Northern Ireland landfill rates falling


Northern Ireland sent 57.1 per cent of its municipal waste to landfill in the third quarter of 2012/13, three per cent less than the same period the year before, according to a new report published by the Department of the Environment (DOE) Northern Ireland.

The quarterly report ‘Northern Ireland Local Authority Collected Municipal Waste Mangement Statistics October-December 2012’, released on Thursday (25 April), shows that between October and December 2012, the proportion of municipal waste sent to landfill fell by 3.6 per cent to 57.7 per cent, when compared to the same period in 2011.

Additionally, it was found that household and municipal waste sent for recycling and composting increased by 0.8 per cent to 36.6 per cent and that overall amount of waste collected fell from 218,877 tonnes to 190,376 tonnes (one per cent).

Other findings detailed in the report include:

  • local authority collected municipal waste dropped by one per cent to 216,713 tonnes;
  • the amount of municipal waste sent for recycling and composting increased by 1.33 per cent to 36 per cent;
  • around 75,000 tonnes of biodegradable municipal waste was sent to landfill – 23.5 per cent of the annual allocation of 320,000 tonnes.

Despite the improved figures for the quarter, the report shows that both the amount of local authority collected municipal waste sent to landfill and the amount of household waste recycled or composted for the third quarter were down from the quarter before (July – September 2012). In the second quarter, the proportion of municipal waste sent to landfill sat at 51.1 per cent while household recycling and composting rates came in at 44.2 per cent (of 219,673 tonnes).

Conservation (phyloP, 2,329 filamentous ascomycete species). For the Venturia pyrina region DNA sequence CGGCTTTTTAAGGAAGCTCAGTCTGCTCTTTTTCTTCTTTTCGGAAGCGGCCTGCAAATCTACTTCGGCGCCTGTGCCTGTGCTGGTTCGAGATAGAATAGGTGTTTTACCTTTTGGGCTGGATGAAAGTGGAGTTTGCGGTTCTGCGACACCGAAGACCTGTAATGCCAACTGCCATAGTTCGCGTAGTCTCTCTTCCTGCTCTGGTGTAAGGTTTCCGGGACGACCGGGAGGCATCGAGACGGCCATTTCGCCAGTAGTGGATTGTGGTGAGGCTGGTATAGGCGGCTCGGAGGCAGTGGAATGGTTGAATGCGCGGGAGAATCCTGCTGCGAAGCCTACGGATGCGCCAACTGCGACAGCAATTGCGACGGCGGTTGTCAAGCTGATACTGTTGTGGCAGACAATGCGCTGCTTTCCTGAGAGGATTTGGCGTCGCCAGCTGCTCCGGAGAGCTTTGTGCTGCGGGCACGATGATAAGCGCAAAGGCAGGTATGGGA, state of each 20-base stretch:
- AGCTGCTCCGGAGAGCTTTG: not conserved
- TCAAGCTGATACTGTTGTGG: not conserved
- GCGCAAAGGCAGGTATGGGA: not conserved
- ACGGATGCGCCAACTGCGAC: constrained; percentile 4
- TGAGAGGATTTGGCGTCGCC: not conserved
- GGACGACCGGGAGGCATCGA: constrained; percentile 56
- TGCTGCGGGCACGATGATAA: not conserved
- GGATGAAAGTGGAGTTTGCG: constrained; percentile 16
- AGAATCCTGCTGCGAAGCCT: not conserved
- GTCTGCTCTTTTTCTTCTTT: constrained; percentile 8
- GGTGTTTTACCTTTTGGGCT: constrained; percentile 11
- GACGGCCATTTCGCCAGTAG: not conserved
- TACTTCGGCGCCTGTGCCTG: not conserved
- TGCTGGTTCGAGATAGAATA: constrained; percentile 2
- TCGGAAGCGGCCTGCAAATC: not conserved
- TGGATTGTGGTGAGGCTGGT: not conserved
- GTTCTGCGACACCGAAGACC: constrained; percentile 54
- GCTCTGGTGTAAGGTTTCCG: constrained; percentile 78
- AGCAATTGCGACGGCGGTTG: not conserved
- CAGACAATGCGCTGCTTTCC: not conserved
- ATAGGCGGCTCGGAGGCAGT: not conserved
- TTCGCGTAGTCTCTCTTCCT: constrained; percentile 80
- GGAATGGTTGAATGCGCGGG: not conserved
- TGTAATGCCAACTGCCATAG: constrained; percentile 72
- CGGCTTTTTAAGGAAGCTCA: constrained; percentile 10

Waste management performance

Waste management services in Ireland are provided by three waste management groups which each administer distinct areas. Of the groups, it was found that arc21 landfilled the highest proportion of local authority municipal waste (61.7 per cent), with NWRWMG coming second (52.9 per cent) and SWaMP2008 landfilling the lowest proportion (52.7 per cent).

Commenting on the latest figures DOE Minister Alex Atwood said: “The continual decrease, not only in the amount being landfilled but also by the amount of waste being produced by householders, is encouraging.

“Small changes to our lifestyles can offer significant long-term savings, such as the landfill tax that ratepayers fund, whilst at the same time reducing the impact on the environment. This win-win situation can be improved further by setting ourselves higher recycling targets to make more use of our resources and open up new business opportunities.

“As Environment Minister I am implementing bold challenging new laws to enhance our clean and green credentials. People want to embrace measures to reduce waste and address climate change. The carrier bag levy, recycling and less waste to landfill drive it.”

The data that forms the basis of this report is provided by returns made to WasteDataFlow, a web based system used by local authorities across the UK to report LAC municipal waste statistics.

Find out more about residual waste rates across the UK in Resource 69.

Read the ‘Northern Ireland Local Authority Collected Municipal Waste Management Statistics, October – December 2012’ report.